Kayaking may be fun, but carrying that kayak through the woods until you get down to the lake certainly isn’t! Instead of struggling under the weight of your kayak, you might be considering a kayak cart to help you out. There are tons of these two-wheeled devices though, with even more features that may or may not work better for you. For the best kayak cart, consider some of the options I found here.​​​​

Best Kayak Cart Reviews

This kayak cart can hold up to 150 pounds, and for more stability, includes a 12-foot long tie-down strap. The frame is made of solid metal, so it may not be great for saltwater, but includes foam bumpers on each arm to protect your kayak completely. The large 9 and ½ inch pneumatic tires roll smoothly on sand and gravel, while the entire structure breaks down completely for transport and storage. If you want something strong, the aluminum and steel are certainly great options.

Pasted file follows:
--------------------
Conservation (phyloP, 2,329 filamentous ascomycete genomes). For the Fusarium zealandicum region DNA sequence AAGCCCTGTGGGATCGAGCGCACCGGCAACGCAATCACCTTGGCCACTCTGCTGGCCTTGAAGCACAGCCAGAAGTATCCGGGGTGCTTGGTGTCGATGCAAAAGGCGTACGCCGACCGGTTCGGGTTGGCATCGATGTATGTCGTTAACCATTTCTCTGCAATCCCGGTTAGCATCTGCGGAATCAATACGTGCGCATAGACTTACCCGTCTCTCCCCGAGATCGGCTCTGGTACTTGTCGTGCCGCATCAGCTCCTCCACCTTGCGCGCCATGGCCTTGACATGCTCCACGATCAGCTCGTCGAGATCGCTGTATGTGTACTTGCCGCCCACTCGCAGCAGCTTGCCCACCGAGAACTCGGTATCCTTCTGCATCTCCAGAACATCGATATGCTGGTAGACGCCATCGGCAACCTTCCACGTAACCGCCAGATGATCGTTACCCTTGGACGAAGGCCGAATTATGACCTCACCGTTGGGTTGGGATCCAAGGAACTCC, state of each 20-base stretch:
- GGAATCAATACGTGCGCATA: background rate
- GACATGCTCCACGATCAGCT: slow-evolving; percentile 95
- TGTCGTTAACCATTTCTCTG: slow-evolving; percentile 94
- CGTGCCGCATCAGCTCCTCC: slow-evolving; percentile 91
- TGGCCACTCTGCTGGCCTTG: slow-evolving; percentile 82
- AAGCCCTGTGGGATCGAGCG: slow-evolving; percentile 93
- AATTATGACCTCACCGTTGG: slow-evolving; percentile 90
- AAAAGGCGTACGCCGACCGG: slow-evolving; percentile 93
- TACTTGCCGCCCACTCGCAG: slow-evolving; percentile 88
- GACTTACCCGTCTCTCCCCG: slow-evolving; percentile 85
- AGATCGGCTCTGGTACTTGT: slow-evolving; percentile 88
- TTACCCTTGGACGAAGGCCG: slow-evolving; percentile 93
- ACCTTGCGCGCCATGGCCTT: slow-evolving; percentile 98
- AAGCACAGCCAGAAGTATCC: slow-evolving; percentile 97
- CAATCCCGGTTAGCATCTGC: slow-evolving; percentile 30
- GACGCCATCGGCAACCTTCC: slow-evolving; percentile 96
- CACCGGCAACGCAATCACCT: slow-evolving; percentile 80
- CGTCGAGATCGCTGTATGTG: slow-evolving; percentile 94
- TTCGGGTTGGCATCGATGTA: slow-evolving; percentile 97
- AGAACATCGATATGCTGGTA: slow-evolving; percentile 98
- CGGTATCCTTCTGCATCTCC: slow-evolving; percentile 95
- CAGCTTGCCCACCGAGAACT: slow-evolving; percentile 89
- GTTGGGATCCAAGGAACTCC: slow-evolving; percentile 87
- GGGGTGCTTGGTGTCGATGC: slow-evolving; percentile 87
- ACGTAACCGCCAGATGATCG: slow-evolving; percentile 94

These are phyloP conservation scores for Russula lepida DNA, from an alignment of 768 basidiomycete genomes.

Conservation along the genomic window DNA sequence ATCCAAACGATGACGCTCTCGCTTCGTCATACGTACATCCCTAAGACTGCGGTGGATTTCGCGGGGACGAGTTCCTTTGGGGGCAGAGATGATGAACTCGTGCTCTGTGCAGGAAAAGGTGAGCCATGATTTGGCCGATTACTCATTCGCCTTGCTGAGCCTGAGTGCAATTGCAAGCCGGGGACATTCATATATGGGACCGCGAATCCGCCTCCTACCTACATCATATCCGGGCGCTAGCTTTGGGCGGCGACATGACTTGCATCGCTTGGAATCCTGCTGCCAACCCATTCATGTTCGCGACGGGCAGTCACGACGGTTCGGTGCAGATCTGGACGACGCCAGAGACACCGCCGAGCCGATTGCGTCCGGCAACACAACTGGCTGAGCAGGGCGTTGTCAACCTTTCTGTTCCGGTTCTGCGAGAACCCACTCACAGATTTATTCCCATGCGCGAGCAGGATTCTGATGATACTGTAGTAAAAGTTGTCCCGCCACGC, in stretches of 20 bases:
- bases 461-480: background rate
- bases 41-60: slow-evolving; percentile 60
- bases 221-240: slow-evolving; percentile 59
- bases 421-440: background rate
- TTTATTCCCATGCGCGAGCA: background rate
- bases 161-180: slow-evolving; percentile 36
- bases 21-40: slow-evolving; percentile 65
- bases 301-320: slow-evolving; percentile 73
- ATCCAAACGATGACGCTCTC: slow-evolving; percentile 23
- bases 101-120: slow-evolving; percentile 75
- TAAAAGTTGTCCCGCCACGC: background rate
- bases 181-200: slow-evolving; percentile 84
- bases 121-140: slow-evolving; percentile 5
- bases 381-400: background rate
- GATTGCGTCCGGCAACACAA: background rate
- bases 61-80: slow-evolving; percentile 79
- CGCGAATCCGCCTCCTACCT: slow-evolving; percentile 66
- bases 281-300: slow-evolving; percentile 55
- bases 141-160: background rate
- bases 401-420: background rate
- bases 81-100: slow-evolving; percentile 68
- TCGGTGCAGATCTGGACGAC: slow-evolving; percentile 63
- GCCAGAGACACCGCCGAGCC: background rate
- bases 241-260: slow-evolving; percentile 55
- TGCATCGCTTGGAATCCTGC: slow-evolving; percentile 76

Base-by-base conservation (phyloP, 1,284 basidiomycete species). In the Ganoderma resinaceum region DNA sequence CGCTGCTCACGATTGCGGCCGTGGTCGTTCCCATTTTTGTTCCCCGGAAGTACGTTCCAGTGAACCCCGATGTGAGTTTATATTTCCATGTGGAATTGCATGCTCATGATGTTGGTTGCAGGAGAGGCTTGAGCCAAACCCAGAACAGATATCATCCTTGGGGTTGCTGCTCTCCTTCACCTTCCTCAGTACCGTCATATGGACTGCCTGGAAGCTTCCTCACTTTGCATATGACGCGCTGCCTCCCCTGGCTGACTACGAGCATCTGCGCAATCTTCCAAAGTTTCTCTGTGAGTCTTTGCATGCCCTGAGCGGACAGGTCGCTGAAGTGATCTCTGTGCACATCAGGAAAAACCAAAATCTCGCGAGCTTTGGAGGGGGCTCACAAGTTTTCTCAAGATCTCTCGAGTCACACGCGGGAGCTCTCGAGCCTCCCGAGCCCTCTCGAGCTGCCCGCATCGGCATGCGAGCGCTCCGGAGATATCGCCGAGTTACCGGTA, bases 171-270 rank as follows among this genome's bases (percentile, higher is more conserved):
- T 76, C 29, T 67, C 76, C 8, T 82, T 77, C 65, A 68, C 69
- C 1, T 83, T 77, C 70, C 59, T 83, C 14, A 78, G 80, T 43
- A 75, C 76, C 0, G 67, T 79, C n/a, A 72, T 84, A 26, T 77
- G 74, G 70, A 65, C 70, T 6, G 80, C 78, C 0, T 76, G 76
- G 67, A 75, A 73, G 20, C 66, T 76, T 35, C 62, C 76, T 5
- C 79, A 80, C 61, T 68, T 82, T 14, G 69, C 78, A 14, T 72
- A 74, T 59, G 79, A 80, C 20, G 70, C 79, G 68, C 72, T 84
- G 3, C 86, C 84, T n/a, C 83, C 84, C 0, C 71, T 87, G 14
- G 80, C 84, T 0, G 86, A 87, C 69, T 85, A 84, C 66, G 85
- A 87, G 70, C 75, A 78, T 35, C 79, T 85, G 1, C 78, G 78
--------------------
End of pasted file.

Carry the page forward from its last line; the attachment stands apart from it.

PROS

  • plus
    Easy assembly/diassembly
  • plus
    Stable

CONS

  • minus
    Strap is not that durable
  • minus
    Tires may contain odor

This kayak cart can hold up to 150 pounds, and for more stability, includes a 12-foot long tie-down strap. The frame is made of solid metal, so it may not be great for saltwater, but includes foam bumpers on each arm to protect your kayak completely. The large 9 and ½ inch pneumatic tires roll smoothly on sand and gravel, while the entire structure breaks down completely for transport and storage. If you want something strong, the aluminum and steel are certainly great options.

The universal frame on the Malone Clipper Deluxe is meant to support any kayak, especially since there are tie down straps meant to keep your kayak in place. Thanks to the oversized padded frame, your kayak will be protected no matter how rough the terrain is. The airless “never-go-flat” removable 10-inch tires are meant to work on anyterrain, and support even 200 pounds. With the stabilizing kickstand, it’ll stay up when you load or unload.

PROS

  • plus
    Works great on all terrain
  • plus
    Durable
  • plus
    Stable

CONS

  • minus
    Larger than most carts